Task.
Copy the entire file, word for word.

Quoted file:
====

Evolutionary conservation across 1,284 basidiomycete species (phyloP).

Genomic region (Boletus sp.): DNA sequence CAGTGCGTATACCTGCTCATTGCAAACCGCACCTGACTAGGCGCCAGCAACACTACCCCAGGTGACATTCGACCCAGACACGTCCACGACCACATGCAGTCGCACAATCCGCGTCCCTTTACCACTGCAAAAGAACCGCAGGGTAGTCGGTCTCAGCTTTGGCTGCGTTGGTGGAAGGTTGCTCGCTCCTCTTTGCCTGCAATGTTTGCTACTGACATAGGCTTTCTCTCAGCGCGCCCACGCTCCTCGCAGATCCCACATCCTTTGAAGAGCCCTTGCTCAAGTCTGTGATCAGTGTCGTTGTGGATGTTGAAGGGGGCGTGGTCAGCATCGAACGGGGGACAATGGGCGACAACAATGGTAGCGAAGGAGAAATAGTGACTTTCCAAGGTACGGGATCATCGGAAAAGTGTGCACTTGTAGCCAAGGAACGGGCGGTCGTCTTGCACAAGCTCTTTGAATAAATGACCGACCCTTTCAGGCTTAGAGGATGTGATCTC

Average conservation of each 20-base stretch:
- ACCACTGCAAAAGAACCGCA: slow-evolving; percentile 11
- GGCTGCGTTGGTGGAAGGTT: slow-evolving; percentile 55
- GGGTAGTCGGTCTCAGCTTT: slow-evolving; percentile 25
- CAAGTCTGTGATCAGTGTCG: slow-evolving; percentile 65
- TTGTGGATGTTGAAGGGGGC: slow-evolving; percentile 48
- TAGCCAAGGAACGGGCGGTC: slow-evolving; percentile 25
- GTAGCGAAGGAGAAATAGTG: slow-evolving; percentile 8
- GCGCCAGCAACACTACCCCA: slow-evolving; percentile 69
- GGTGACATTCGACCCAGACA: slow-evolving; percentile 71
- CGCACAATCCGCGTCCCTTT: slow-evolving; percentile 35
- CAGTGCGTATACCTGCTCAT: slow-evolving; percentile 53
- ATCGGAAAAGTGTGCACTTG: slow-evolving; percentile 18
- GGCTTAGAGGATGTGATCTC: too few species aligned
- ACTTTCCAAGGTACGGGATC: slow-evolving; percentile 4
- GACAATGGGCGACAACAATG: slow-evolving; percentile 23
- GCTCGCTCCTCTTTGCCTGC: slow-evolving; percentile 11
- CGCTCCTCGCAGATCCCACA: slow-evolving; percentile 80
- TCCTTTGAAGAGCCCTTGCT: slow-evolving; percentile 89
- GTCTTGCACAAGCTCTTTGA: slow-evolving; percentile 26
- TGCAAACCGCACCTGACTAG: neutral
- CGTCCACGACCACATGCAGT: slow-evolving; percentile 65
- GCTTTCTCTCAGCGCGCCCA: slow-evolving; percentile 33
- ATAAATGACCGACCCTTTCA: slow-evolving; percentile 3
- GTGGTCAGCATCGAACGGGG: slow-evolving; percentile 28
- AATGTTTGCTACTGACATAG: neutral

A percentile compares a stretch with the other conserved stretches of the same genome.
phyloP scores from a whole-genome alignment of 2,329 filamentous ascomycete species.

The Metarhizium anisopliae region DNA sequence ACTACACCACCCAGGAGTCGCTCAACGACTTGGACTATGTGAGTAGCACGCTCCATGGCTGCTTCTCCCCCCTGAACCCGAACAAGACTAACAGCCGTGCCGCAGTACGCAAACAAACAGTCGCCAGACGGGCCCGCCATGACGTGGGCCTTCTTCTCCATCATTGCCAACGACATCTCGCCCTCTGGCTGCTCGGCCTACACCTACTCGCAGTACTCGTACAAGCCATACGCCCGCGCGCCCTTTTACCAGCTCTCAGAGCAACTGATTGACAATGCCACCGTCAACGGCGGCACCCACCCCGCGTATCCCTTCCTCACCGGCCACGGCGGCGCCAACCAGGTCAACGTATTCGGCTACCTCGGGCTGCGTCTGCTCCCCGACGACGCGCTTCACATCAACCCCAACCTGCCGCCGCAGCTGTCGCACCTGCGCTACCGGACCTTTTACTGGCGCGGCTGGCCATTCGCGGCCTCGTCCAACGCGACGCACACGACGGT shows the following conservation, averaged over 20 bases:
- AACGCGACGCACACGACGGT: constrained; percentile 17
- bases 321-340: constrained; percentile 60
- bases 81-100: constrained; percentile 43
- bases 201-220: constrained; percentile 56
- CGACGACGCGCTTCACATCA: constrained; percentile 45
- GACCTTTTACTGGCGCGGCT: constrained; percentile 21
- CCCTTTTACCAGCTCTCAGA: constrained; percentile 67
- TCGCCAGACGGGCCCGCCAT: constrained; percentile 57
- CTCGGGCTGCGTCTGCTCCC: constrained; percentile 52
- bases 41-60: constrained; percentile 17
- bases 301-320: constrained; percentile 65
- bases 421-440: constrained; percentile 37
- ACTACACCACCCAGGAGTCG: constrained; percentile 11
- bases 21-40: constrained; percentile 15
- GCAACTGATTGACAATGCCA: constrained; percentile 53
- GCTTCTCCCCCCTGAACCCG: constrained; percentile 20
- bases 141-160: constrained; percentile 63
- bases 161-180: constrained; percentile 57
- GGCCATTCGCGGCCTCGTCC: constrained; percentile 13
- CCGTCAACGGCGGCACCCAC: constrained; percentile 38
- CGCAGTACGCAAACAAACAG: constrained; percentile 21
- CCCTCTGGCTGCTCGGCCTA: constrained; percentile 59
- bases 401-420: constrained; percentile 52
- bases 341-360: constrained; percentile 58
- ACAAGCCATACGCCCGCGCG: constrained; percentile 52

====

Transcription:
Evolutionary conservation across 1,284 basidiomycete species (phyloP).

Genomic region (Boletus sp.): DNA sequence CAGTGCGTATACCTGCTCATTGCAAACCGCACCTGACTAGGCGCCAGCAACACTACCCCAGGTGACATTCGACCCAGACACGTCCACGACCACATGCAGTCGCACAATCCGCGTCCCTTTACCACTGCAAAAGAACCGCAGGGTAGTCGGTCTCAGCTTTGGCTGCGTTGGTGGAAGGTTGCTCGCTCCTCTTTGCCTGCAATGTTTGCTACTGACATAGGCTTTCTCTCAGCGCGCCCACGCTCCTCGCAGATCCCACATCCTTTGAAGAGCCCTTGCTCAAGTCTGTGATCAGTGTCGTTGTGGATGTTGAAGGGGGCGTGGTCAGCATCGAACGGGGGACAATGGGCGACAACAATGGTAGCGAAGGAGAAATAGTGACTTTCCAAGGTACGGGATCATCGGAAAAGTGTGCACTTGTAGCCAAGGAACGGGCGGTCGTCTTGCACAAGCTCTTTGAATAAATGACCGACCCTTTCAGGCTTAGAGGATGTGATCTC

Average conservation of each 20-base stretch:
- ACCACTGCAAAAGAACCGCA: slow-evolving; percentile 11
- GGCTGCGTTGGTGGAAGGTT: slow-evolving; percentile 55
- GGGTAGTCGGTCTCAGCTTT: slow-evolving; percentile 25
- CAAGTCTGTGATCAGTGTCG: slow-evolving; percentile 65
- TTGTGGATGTTGAAGGGGGC: slow-evolving; percentile 48
- TAGCCAAGGAACGGGCGGTC: slow-evolving; percentile 25
- GTAGCGAAGGAGAAATAGTG: slow-evolving; percentile 8
- GCGCCAGCAACACTACCCCA: slow-evolving; percentile 69
- GGTGACATTCGACCCAGACA: slow-evolving; percentile 71
- CGCACAATCCGCGTCCCTTT: slow-evolving; percentile 35
- CAGTGCGTATACCTGCTCAT: slow-evolving; percentile 53
- ATCGGAAAAGTGTGCACTTG: slow-evolving; percentile 18
- GGCTTAGAGGATGTGATCTC: too few species aligned
- ACTTTCCAAGGTACGGGATC: slow-evolving; percentile 4
- GACAATGGGCGACAACAATG: slow-evolving; percentile 23
- GCTCGCTCCTCTTTGCCTGC: slow-evolving; percentile 11
- CGCTCCTCGCAGATCCCACA: slow-evolving; percentile 80
- TCCTTTGAAGAGCCCTTGCT: slow-evolving; percentile 89
- GTCTTGCACAAGCTCTTTGA: slow-evolving; percentile 26
- TGCAAACCGCACCTGACTAG: neutral
- CGTCCACGACCACATGCAGT: slow-evolving; percentile 65
- GCTTTCTCTCAGCGCGCCCA: slow-evolving; percentile 33
- ATAAATGACCGACCCTTTCA: slow-evolving; percentile 3
- GTGGTCAGCATCGAACGGGG: slow-evolving; percentile 28
- AATGTTTGCTACTGACATAG: neutral

A percentile compares a stretch with the other conserved stretches of the same genome.
phyloP scores from a whole-genome alignment of 2,329 filamentous ascomycete species.

The Metarhizium anisopliae region DNA sequence ACTACACCACCCAGGAGTCGCTCAACGACTTGGACTATGTGAGTAGCACGCTCCATGGCTGCTTCTCCCCCCTGAACCCGAACAAGACTAACAGCCGTGCCGCAGTACGCAAACAAACAGTCGCCAGACGGGCCCGCCATGACGTGGGCCTTCTTCTCCATCATTGCCAACGACATCTCGCCCTCTGGCTGCTCGGCCTACACCTACTCGCAGTACTCGTACAAGCCATACGCCCGCGCGCCCTTTTACCAGCTCTCAGAGCAACTGATTGACAATGCCACCGTCAACGGCGGCACCCACCCCGCGTATCCCTTCCTCACCGGCCACGGCGGCGCCAACCAGGTCAACGTATTCGGCTACCTCGGGCTGCGTCTGCTCCCCGACGACGCGCTTCACATCAACCCCAACCTGCCGCCGCAGCTGTCGCACCTGCGCTACCGGACCTTTTACTGGCGCGGCTGGCCATTCGCGGCCTCGTCCAACGCGACGCACACGACGGT shows the following conservation, averaged over 20 bases:
- AACGCGACGCACACGACGGT: constrained; percentile 17
- bases 321-340: constrained; percentile 60
- bases 81-100: constrained; percentile 43
- bases 201-220: constrained; percentile 56
- CGACGACGCGCTTCACATCA: constrained; percentile 45
- GACCTTTTACTGGCGCGGCT: constrained; percentile 21
- CCCTTTTACCAGCTCTCAGA: constrained; percentile 67
- TCGCCAGACGGGCCCGCCAT: constrained; percentile 57
- CTCGGGCTGCGTCTGCTCCC: constrained; percentile 52
- bases 41-60: constrained; percentile 17
- bases 301-320: constrained; percentile 65
- bases 421-440: constrained; percentile 37
- ACTACACCACCCAGGAGTCG: constrained; percentile 11
- bases 21-40: constrained; percentile 15
- GCAACTGATTGACAATGCCA: constrained; percentile 53
- GCTTCTCCCCCCTGAACCCG: constrained; percentile 20
- bases 141-160: constrained; percentile 63
- bases 161-180: constrained; percentile 57
- GGCCATTCGCGGCCTCGTCC: constrained; percentile 13
- CCGTCAACGGCGGCACCCAC: constrained; percentile 38
- CGCAGTACGCAAACAAACAG: constrained; percentile 21
- CCCTCTGGCTGCTCGGCCTA: constrained; percentile 59
- bases 401-420: constrained; percentile 52
- bases 341-360: constrained; percentile 58
- ACAAGCCATACGCCCGCGCG: constrained; percentile 52